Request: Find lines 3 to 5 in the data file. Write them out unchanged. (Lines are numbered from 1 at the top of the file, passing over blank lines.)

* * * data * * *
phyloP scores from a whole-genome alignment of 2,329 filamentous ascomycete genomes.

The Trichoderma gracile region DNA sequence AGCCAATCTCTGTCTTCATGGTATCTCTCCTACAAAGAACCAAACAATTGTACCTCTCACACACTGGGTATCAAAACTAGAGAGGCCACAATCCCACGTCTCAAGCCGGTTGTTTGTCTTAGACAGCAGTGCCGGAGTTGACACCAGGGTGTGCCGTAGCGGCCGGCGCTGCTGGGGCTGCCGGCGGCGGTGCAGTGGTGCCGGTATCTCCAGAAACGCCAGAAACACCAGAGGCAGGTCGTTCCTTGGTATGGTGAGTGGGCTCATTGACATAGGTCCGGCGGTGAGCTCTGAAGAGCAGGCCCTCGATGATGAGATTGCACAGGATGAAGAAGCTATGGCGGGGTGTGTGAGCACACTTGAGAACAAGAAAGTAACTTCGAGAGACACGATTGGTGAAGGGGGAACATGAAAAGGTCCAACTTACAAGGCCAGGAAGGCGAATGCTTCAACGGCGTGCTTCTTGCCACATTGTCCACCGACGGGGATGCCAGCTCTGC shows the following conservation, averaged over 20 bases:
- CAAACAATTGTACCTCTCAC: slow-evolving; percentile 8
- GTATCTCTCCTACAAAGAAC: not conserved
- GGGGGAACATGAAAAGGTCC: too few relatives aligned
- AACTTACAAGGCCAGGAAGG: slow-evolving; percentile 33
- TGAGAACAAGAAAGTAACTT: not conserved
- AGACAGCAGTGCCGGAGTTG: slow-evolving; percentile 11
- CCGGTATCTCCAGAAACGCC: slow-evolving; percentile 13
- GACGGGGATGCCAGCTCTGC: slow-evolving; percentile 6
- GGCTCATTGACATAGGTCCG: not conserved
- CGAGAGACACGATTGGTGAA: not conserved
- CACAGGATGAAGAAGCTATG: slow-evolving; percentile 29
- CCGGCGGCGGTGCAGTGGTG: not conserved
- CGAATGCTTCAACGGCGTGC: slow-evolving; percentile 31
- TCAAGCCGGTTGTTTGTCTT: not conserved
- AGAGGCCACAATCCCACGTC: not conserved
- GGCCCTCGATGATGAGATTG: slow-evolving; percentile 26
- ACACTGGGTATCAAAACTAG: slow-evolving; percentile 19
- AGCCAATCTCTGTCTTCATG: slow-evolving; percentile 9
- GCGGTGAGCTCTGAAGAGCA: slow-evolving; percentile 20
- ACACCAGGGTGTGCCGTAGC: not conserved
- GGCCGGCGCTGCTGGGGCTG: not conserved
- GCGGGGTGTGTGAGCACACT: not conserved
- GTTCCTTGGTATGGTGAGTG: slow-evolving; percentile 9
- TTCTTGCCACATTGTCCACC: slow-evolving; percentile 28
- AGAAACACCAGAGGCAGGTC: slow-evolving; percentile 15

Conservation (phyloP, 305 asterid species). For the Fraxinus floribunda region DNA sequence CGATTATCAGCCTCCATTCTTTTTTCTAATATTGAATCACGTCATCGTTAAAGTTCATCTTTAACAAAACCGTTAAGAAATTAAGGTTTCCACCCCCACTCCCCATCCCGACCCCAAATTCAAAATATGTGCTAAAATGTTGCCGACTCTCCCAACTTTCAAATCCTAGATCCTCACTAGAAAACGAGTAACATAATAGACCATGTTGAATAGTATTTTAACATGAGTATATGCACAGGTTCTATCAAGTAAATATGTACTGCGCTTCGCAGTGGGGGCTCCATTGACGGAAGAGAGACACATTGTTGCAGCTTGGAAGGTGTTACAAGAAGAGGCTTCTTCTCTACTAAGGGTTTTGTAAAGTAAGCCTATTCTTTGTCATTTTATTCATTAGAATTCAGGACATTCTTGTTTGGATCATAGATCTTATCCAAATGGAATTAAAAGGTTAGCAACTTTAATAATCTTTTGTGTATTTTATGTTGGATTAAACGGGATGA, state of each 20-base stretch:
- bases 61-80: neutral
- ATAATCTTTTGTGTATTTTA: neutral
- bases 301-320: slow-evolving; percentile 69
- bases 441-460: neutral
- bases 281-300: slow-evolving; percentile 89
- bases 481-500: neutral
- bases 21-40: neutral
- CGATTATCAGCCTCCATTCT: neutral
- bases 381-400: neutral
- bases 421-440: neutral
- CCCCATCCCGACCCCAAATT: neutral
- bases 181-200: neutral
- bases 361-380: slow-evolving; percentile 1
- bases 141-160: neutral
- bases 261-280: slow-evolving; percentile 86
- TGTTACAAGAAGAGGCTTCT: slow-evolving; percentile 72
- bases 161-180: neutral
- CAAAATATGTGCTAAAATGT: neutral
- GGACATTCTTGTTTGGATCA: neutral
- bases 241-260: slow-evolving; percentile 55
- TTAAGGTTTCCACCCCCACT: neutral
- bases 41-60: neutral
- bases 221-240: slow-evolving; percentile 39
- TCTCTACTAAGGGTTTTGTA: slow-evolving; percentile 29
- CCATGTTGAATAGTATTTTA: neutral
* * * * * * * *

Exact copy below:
- CAAACAATTGTACCTCTCAC: slow-evolving; percentile 8
- GTATCTCTCCTACAAAGAAC: not conserved
- GGGGGAACATGAAAAGGTCC: too few relatives aligned